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Services and support within each Local Authority, Jobcentre Plus or Health Board area.

Occupational Health & Wellbeing Support

Occupational health, as defined by the Joint ILO/WHO Committee on Occupational Health, involves the:

  • Promotion and maintenance of the upmost physical, mental and social well-being of workers in all occupations.
  • Prevention and protection of workers in their employment from risks resulting from factors adverse to health.
  • Placing and maintenance of the worker in an occupational environment adapted to his physiological and psychological capabilities.
  • Adaptation of work to man and of each man to his job.

The main focus in occupational health is on three different objectives:

  • Maintenance and promotion of workers' health and working capacity.
  • Improvement of the working environment and work to become conducive to safety and health.
  • Development of work organisations and working cultures in a direction which supports health and safety at work and in doing so also promotes a positive social climate and smooth operation and may enhance productivity of the undertakings.

Embracing the need for occupational health and wellbeing is beneficial for employees who can be more effective workers and employers who benefit from healthier and more productive workforce.

Following the publication ofHealth at Work - An Independent Review of Sickness Absence in Great Britain, the DWP will be establishing the Health and Work Service during 2014. it will provide:

  • A state funded assessment by a professional with occupational health skills, for employees sick for 4 weeks (or earlier if required), with referral being made by the GP in most instances;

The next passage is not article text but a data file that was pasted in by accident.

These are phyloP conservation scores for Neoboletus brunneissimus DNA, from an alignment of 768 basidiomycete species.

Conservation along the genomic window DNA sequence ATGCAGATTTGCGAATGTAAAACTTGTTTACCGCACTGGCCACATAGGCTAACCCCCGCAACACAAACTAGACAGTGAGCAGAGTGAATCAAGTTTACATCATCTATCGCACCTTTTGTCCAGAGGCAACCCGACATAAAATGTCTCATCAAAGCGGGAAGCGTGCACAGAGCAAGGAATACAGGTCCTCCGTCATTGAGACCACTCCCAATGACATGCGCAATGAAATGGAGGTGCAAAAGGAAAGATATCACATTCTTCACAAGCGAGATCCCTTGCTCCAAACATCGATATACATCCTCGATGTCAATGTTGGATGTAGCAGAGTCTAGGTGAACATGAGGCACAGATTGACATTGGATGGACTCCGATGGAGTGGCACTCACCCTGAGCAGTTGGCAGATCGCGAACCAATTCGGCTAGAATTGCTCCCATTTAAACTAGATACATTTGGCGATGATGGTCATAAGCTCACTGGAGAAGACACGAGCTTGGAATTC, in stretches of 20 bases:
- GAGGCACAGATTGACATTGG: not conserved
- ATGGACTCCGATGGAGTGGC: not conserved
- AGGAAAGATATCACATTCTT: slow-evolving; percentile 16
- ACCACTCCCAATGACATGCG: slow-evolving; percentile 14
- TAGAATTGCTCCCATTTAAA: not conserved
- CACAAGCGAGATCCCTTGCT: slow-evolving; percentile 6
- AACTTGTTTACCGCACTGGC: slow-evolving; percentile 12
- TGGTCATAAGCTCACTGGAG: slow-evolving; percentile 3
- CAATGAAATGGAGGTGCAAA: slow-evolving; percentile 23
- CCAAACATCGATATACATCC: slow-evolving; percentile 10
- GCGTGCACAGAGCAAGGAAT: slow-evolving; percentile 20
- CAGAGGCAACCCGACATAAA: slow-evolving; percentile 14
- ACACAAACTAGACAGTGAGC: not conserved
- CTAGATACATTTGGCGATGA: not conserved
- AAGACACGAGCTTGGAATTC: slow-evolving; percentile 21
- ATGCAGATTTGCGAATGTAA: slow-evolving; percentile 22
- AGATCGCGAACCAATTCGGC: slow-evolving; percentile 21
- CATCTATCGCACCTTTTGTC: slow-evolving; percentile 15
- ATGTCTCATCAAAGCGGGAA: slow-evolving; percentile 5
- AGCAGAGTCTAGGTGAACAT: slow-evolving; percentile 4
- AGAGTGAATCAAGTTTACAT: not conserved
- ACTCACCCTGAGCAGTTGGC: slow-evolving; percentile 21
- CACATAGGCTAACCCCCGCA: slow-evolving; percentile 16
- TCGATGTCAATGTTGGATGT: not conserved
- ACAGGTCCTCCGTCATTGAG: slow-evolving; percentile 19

• Advice regarding interventions, which could facilitate a return to work;
  • Signposting to other services for support which may fall into one or more of three groups:

- Health related issues
- Workplace issues and work place adjustments.
- Non health-related issues and non-work issues.

  • Case management for those employees with complex needs, to return to work.
  • Advice to employers, employees and GPs via phone and an on-line service.

The service will be for people who are in work, not the unemployed.

It aims to support employees who have health challenges to remain in or return to work. Additional key benefits include:

  • Individual health and wellbeing: the longer someone is absent from work due to sickness, the harder it is to get back to work, and long-term worklessness causes more than financial loss, but is damaging to health and social wellbeing. The HWS will aim to get people back to work as soon as appropriate.
  • Knowledge of good occupational health: by increasing the availability of relevant occupational health advice, the HWS should help to make employees, employers and GPs more informed about the benefits of health and work on an individual's wellbeing.
  • Occupational health standing: the creation of a national service will help to strengthen occupational health as a profession, noting that professionals with occupational health skills are expected to include occupational therapists, physiotherapists, psychologists and others, in addition to occupational health physicians and nurses.
  • Preventative measures: the HWS is open to GPs, employers and employees, at any time. This can help to ensure that individual employees, employers and GPs are provided with assistance to prevent a sickness that may result in absence from work.
  • Employers: a reduction in sickness absence can aid in organisational management, planning, productivity and continuity, increased access to practical advice and guidance and management time saved in finding practical solutions. These measures contribute to supporting economic growth.

The Scottish Government welcomes the proposed new service. However, there remains uncertainty regarding the model and process of delivering it in Scotland. There are ongoing discussions with the DWP regarding the Scottish preference for delivering the service through the public sector.

With the form of the Health and Work Service to be determined in Scotland, existing potential service providers in the field of occupational health and wellbeing include: